(c) When a law enforcement officer makes an arrest under this section without a warrant, and the party arrested contests that the out-of-state order or the order issued by an Indian court remains in full force and effect, the party arrested shall be promptly provided with a copy of the information applicable to the party which appears on the National Crime Information Center registry by the sheriff of the county in which the arrest occurs.
(d) Unless covered under some other provision of law providing greater punishment, a person who commits a felony at a time when the person knows the behavior is prohibited by a valid protective order as provided in subsection (a) of this section shall be guilty of a felony one class higher than the principal felony described in the charging document. This subsection shall not apply to a person who is charged with or convicted of a Class A or B1 felony or to a person charged under subsection (f) or subsection (g) of this section.
(e) An indictment or information that charges a person with committing felonious conduct as described in subsection (d) of this section shall also allege that the person knowingly violated a valid protective order as described in subsection (a) of this section in the course of the conduct constituting the underlying felony. In order for a person to be punished as described in subsection (d) of this section, a finding shall be made that the person knowingly violated the protective order in the course of conduct constituting the underlying felony.
(f) Unless covered under some other provision of law providing greater punishment, any person who knowingly violates a valid protective order as provided in subsection (a) of this section, after having been previously convicted of two offenses under this Chapter, shall be guilty of a Class H felony.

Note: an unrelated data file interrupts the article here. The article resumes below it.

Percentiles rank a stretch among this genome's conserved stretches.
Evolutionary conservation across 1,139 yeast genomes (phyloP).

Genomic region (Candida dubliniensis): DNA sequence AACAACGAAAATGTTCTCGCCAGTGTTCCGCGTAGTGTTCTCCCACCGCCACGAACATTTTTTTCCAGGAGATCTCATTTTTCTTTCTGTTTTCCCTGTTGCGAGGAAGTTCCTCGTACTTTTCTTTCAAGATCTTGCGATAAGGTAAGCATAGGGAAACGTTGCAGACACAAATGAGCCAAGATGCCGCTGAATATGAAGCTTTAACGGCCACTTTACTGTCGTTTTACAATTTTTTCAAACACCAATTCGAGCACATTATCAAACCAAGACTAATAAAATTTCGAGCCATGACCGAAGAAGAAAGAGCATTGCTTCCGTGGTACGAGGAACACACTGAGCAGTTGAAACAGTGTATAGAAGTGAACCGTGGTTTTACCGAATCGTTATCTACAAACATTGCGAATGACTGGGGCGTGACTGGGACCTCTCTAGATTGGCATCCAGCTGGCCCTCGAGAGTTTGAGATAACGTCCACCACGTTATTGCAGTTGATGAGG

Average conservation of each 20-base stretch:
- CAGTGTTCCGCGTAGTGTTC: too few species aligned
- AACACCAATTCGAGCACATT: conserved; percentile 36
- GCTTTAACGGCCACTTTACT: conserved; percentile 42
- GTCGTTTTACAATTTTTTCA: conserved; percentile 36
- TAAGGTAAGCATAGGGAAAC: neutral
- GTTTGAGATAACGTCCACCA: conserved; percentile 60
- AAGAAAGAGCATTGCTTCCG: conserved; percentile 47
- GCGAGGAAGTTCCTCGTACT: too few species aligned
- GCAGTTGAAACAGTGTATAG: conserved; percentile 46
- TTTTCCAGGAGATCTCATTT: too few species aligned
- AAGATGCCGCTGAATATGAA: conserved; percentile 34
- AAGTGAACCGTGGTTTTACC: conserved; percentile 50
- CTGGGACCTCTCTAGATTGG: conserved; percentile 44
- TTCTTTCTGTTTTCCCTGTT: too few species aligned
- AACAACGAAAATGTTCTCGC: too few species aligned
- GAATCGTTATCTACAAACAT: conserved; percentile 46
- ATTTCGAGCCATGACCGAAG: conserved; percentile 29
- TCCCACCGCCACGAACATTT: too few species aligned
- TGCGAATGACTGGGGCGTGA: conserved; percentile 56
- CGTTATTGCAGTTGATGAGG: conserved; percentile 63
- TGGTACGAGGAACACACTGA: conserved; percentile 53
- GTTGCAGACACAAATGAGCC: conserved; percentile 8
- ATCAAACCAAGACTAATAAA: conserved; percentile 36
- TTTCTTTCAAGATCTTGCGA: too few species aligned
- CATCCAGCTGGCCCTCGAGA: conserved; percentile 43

(g) Unless covered under some other provision of law providing greater punishment, any person who, while in possession of a deadly weapon on or about his or her person or within close proximity to his or her person, knowingly violates a valid protective order as provided in subsection (a) of this section by failing to stay away from a place, or a person, as so directed under the terms of the order, shall be guilty of a Class H felony.
(g1) Unless covered under some other provision of law providing greater punishment, any person who is subject to a valid protective order, as provided in subsection (a) of this section, who enters property operated as a safe house or haven for victims of domestic violence, where a person protected under the order is residing, shall be guilty of a Class H felony. A person violates this subsection regardless of whether the person protected under the order is present on the property.
(h) For the purposes of this section, the term “valid protective order” shall include an emergency or ex parte order entered under this Chapter.
S.L. 1997-471, § 3. Amended by S.L. 1997-456, § 27, eff. Dec. 1, 1997; S.L. 1999-23, § 4, eff. Dec. 1, 1999; S.L. 2001-518, § 5, eff. March 1, 2002; S.L. 2007-190, § 1, eff. Dec. 1, 2007; S.L. 2008-93, § 1, eff. Dec. 1, 2008; S.L. 2009-342, § 5, eff. July 24, 2009; S.L. 2009-389, § 2, eff. July 31, 2009; S.L. 2010-5, § 1, eff. Dec. 1, 2010.